to a school of medicine are not making a decision in their best interest.
A science major is not a prerequisite for medical school, and students
should not major in science simply because they believe this will increase
their chances for acceptance. Medical schools are most concerned with
the overall quality and scope of undergraduate work.
It is the general rule, however, that students who do not take more than
the minimal number of science courses should have very high grades in
those courses to insure serious consideration. Competence in the sciences,
regardless of your major, is a key factor in medical, dental, and veterinary
For most physicians, the undergraduate years are the last available opportunity
to pursue in depth a non-science subject of interest, and all who hope
to practice medicine should bear this in mind when selecting an undergraduate
Acceptance rates by major
There is some degree of variation in acceptance rates across undergraduate
majors. Recent data reveal that although students majoring outside
of the natural sciences represent a smaller proportion of those entering
medical school than do science majors, the probabilities of being accepted
are not systematically different. Moreover, recent studies find that
science and non-science majors are not differentiable in terms of performance
in medical school or in their careers as physicians. Overall, no one
major can be said to provide a big edge in terms of medical school admission.
Medical schools readily accept well qualified students with diverse academic
The situation regarding choice of a major is similar for dental and
veterinary schools. Academic excellence, regardless of major, is essential
All students interested in the health professions are urged
to refer to current editions of the admissions guides for medicine,
dentistry, and veterinary, as well as other health professions, in
order to get a clearer sense of how these professions view
undergraduate education. Medical and dental school guides are on
reserve in Miller Library (course name "pre-med). Copies of those
guides and veterinary school guides, along with directories of many
other health professions preparation programs are also available to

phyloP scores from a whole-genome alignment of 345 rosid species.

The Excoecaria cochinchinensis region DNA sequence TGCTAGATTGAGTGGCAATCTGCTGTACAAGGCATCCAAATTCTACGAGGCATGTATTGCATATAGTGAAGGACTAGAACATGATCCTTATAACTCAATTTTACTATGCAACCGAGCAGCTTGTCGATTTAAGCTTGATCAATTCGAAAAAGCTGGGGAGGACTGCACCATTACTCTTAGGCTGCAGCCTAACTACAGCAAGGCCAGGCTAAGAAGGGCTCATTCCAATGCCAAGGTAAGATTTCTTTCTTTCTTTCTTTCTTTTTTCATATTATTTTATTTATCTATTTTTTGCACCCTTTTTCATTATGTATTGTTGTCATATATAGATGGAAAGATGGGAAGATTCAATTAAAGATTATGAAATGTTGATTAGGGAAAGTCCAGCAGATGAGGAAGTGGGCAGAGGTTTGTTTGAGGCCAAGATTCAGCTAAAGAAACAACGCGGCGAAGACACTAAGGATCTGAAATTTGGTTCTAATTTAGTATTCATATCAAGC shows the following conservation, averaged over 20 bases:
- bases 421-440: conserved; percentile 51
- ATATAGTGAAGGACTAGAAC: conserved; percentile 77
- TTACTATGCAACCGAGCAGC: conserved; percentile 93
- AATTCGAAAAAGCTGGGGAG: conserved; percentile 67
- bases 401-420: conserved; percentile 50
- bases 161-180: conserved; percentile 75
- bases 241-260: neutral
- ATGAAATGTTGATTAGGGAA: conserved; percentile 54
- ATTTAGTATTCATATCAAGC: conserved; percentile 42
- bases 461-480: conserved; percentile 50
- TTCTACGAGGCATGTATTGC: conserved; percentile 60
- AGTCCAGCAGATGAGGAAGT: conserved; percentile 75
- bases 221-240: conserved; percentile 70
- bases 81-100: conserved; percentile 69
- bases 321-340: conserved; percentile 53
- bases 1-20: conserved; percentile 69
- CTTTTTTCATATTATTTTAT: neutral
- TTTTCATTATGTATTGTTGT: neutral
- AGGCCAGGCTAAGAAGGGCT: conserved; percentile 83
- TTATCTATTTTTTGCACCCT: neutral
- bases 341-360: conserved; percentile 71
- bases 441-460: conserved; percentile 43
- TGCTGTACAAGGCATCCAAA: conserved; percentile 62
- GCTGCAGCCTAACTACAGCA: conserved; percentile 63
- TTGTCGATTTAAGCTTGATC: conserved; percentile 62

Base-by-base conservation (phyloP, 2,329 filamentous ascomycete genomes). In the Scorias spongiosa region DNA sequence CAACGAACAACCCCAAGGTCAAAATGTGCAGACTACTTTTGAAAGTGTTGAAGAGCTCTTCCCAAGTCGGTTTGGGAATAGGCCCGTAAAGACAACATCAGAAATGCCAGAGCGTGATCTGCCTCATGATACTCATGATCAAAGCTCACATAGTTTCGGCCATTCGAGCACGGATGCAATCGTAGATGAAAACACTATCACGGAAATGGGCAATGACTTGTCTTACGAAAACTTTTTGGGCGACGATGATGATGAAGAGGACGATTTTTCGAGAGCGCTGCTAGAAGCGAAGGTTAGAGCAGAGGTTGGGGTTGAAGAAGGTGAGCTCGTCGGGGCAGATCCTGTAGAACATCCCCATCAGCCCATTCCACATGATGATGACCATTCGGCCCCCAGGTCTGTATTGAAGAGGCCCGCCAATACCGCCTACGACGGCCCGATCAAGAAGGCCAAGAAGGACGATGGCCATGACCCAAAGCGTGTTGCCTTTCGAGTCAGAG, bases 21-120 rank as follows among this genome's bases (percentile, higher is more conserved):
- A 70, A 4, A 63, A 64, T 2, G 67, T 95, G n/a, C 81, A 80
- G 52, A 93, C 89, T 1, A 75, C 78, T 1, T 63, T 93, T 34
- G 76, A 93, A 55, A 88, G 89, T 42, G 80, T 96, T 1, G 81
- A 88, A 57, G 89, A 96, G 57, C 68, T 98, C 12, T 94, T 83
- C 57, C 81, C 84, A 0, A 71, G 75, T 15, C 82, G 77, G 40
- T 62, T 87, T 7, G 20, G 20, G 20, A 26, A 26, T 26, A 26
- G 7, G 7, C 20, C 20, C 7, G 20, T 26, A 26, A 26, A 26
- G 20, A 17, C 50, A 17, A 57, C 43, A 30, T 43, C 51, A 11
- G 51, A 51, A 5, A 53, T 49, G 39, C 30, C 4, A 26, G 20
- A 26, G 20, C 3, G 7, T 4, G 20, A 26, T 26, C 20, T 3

consult in the Career Center Resource Library.
It is extremely important that you begin planning your overall academic
program early. This will allow you to arrange a reasonable distribution
of required and recommended courses during the undergraduate years, so
that you can do as well as possible in each course. From previous academic
experience, you should have some idea of which courses will require greatest
effort, and you should plan each semester accordingly.
First-year students who plan to major in one of the natural sciences
should follow the guidelines for enrolling in science and mathematics
courses during the Fall semester that have been developed by the department
in which they will major.
Students who plan to major in one of the social sciences or humanities
should work closely with their academic advisor and with the advisor
for the health professions to select the optimal combination of science
and non-science courses for each semester.
When planning course schedules, all students should keep in
mind the following: The first of the introductory courses in Biology
(BI 163), Chemistry (CH 141), and Physics (PH 141 and PH 143) are offered only during the
Fall semester, and are prerequisite for enrolling in the second courses
offered in the introductory sequence (BI 164, CH 142, and PH 145, respectively)
in each discipline during the Spring semester. Effectively, you CAN NOT "begin" your sciences in the spring semester. If you do not take the first semester of a science in the fall semester of your first year, you will not be able to take a science until your sophomore year (the exception to this would be if you placed out of an introductory science course). Not taking a science in your first year does NOT mean you won't be able to go to medical school, but will require you to work with the health professions advisor to plan how you will complete your pre-requisites.
If you plan to go directly to medical, dental, or veterinary school following
graduation from Colby, ALL pre-professional requirements must be completed
by the end of junior year. This timetable will require that you study for and take
the MCAT in the spring of junior year, and submit applications beginning in May of the junior year.
If you plan to spend a year or more in work and/or volunteer settings
between graduation and entering professional school, your required courses
can be taken over four undergraduate years and/or after graduation, and
the MCAT can be taken in senior year or after graduation.